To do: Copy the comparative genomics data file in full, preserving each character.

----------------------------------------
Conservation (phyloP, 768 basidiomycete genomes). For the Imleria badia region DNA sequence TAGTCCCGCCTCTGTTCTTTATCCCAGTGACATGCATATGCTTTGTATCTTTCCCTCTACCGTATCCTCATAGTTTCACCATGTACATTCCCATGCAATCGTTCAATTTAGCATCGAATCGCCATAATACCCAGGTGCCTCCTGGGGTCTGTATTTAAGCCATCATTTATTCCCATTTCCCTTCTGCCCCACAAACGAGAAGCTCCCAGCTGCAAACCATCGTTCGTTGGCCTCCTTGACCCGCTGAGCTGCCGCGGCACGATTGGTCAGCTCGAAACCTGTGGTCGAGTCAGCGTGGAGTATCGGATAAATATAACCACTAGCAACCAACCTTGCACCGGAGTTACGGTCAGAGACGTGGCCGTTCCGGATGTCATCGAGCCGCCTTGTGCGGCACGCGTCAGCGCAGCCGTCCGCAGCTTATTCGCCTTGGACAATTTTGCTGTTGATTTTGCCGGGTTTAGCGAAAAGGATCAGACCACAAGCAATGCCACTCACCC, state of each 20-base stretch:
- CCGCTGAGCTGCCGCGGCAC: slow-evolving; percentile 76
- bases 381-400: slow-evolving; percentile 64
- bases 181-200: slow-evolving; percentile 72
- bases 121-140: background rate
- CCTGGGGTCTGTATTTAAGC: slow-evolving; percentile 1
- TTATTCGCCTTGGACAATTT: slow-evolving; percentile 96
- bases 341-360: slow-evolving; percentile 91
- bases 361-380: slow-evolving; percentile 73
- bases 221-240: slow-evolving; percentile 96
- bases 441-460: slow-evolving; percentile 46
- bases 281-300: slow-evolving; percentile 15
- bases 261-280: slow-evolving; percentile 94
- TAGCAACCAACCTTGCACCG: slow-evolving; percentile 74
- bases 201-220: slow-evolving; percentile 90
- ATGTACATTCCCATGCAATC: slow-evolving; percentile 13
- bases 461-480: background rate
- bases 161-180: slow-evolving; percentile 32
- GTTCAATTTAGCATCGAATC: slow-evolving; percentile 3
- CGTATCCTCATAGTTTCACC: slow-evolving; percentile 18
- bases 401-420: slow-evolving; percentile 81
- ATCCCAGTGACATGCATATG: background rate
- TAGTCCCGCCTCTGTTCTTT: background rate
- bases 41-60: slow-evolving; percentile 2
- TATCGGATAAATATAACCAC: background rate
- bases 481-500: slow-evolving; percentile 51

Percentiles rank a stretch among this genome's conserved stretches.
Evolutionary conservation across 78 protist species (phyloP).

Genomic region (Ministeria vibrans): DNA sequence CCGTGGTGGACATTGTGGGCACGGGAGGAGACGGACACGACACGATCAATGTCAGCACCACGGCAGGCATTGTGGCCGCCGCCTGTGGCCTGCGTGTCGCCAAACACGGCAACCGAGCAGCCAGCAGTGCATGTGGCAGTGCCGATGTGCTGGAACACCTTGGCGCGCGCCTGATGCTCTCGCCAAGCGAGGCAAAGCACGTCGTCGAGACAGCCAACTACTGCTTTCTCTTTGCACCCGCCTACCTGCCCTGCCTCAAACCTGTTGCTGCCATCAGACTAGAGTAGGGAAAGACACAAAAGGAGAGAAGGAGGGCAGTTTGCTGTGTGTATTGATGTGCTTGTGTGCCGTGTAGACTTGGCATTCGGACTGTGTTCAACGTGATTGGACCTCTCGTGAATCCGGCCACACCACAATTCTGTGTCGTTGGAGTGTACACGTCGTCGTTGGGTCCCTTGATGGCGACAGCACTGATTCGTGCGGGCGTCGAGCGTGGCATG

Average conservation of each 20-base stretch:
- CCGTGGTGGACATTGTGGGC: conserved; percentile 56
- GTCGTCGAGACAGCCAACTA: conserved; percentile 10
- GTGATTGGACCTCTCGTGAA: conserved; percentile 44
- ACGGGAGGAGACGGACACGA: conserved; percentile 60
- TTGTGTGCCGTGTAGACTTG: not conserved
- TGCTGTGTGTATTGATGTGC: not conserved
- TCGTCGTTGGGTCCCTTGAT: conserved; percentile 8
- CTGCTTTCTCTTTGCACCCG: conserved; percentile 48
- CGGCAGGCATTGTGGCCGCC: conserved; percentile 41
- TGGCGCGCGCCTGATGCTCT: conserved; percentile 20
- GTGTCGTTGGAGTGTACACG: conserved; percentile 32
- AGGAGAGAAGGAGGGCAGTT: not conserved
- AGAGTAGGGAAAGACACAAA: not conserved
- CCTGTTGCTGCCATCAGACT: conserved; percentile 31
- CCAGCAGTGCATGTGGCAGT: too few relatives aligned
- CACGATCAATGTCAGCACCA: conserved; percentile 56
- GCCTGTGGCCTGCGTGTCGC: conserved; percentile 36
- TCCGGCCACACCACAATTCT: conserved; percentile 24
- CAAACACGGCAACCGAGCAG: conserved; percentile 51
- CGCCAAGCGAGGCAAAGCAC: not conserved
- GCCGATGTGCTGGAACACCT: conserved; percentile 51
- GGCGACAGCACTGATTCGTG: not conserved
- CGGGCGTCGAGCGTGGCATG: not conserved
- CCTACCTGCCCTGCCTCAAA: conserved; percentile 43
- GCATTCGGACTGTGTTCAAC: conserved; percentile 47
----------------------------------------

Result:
Conservation (phyloP, 768 basidiomycete genomes). For the Imleria badia region DNA sequence TAGTCCCGCCTCTGTTCTTTATCCCAGTGACATGCATATGCTTTGTATCTTTCCCTCTACCGTATCCTCATAGTTTCACCATGTACATTCCCATGCAATCGTTCAATTTAGCATCGAATCGCCATAATACCCAGGTGCCTCCTGGGGTCTGTATTTAAGCCATCATTTATTCCCATTTCCCTTCTGCCCCACAAACGAGAAGCTCCCAGCTGCAAACCATCGTTCGTTGGCCTCCTTGACCCGCTGAGCTGCCGCGGCACGATTGGTCAGCTCGAAACCTGTGGTCGAGTCAGCGTGGAGTATCGGATAAATATAACCACTAGCAACCAACCTTGCACCGGAGTTACGGTCAGAGACGTGGCCGTTCCGGATGTCATCGAGCCGCCTTGTGCGGCACGCGTCAGCGCAGCCGTCCGCAGCTTATTCGCCTTGGACAATTTTGCTGTTGATTTTGCCGGGTTTAGCGAAAAGGATCAGACCACAAGCAATGCCACTCACCC, state of each 20-base stretch:
- CCGCTGAGCTGCCGCGGCAC: slow-evolving; percentile 76
- bases 381-400: slow-evolving; percentile 64
- bases 181-200: slow-evolving; percentile 72
- bases 121-140: background rate
- CCTGGGGTCTGTATTTAAGC: slow-evolving; percentile 1
- TTATTCGCCTTGGACAATTT: slow-evolving; percentile 96
- bases 341-360: slow-evolving; percentile 91
- bases 361-380: slow-evolving; percentile 73
- bases 221-240: slow-evolving; percentile 96
- bases 441-460: slow-evolving; percentile 46
- bases 281-300: slow-evolving; percentile 15
- bases 261-280: slow-evolving; percentile 94
- TAGCAACCAACCTTGCACCG: slow-evolving; percentile 74
- bases 201-220: slow-evolving; percentile 90
- ATGTACATTCCCATGCAATC: slow-evolving; percentile 13
- bases 461-480: background rate
- bases 161-180: slow-evolving; percentile 32
- GTTCAATTTAGCATCGAATC: slow-evolving; percentile 3
- CGTATCCTCATAGTTTCACC: slow-evolving; percentile 18
- bases 401-420: slow-evolving; percentile 81
- ATCCCAGTGACATGCATATG: background rate
- TAGTCCCGCCTCTGTTCTTT: background rate
- bases 41-60: slow-evolving; percentile 2
- TATCGGATAAATATAACCAC: background rate
- bases 481-500: slow-evolving; percentile 51

Percentiles rank a stretch among this genome's conserved stretches.
Evolutionary conservation across 78 protist species (phyloP).

Genomic region (Ministeria vibrans): DNA sequence CCGTGGTGGACATTGTGGGCACGGGAGGAGACGGACACGACACGATCAATGTCAGCACCACGGCAGGCATTGTGGCCGCCGCCTGTGGCCTGCGTGTCGCCAAACACGGCAACCGAGCAGCCAGCAGTGCATGTGGCAGTGCCGATGTGCTGGAACACCTTGGCGCGCGCCTGATGCTCTCGCCAAGCGAGGCAAAGCACGTCGTCGAGACAGCCAACTACTGCTTTCTCTTTGCACCCGCCTACCTGCCCTGCCTCAAACCTGTTGCTGCCATCAGACTAGAGTAGGGAAAGACACAAAAGGAGAGAAGGAGGGCAGTTTGCTGTGTGTATTGATGTGCTTGTGTGCCGTGTAGACTTGGCATTCGGACTGTGTTCAACGTGATTGGACCTCTCGTGAATCCGGCCACACCACAATTCTGTGTCGTTGGAGTGTACACGTCGTCGTTGGGTCCCTTGATGGCGACAGCACTGATTCGTGCGGGCGTCGAGCGTGGCATG

Average conservation of each 20-base stretch:
- CCGTGGTGGACATTGTGGGC: conserved; percentile 56
- GTCGTCGAGACAGCCAACTA: conserved; percentile 10
- GTGATTGGACCTCTCGTGAA: conserved; percentile 44
- ACGGGAGGAGACGGACACGA: conserved; percentile 60
- TTGTGTGCCGTGTAGACTTG: not conserved
- TGCTGTGTGTATTGATGTGC: not conserved
- TCGTCGTTGGGTCCCTTGAT: conserved; percentile 8
- CTGCTTTCTCTTTGCACCCG: conserved; percentile 48
- CGGCAGGCATTGTGGCCGCC: conserved; percentile 41
- TGGCGCGCGCCTGATGCTCT: conserved; percentile 20
- GTGTCGTTGGAGTGTACACG: conserved; percentile 32
- AGGAGAGAAGGAGGGCAGTT: not conserved
- AGAGTAGGGAAAGACACAAA: not conserved
- CCTGTTGCTGCCATCAGACT: conserved; percentile 31
- CCAGCAGTGCATGTGGCAGT: too few relatives aligned
- CACGATCAATGTCAGCACCA: conserved; percentile 56
- GCCTGTGGCCTGCGTGTCGC: conserved; percentile 36
- TCCGGCCACACCACAATTCT: conserved; percentile 24
- CAAACACGGCAACCGAGCAG: conserved; percentile 51
- CGCCAAGCGAGGCAAAGCAC: not conserved
- GCCGATGTGCTGGAACACCT: conserved; percentile 51
- GGCGACAGCACTGATTCGTG: not conserved
- CGGGCGTCGAGCGTGGCATG: not conserved
- CCTACCTGCCCTGCCTCAAA: conserved; percentile 43
- GCATTCGGACTGTGTTCAAC: conserved; percentile 47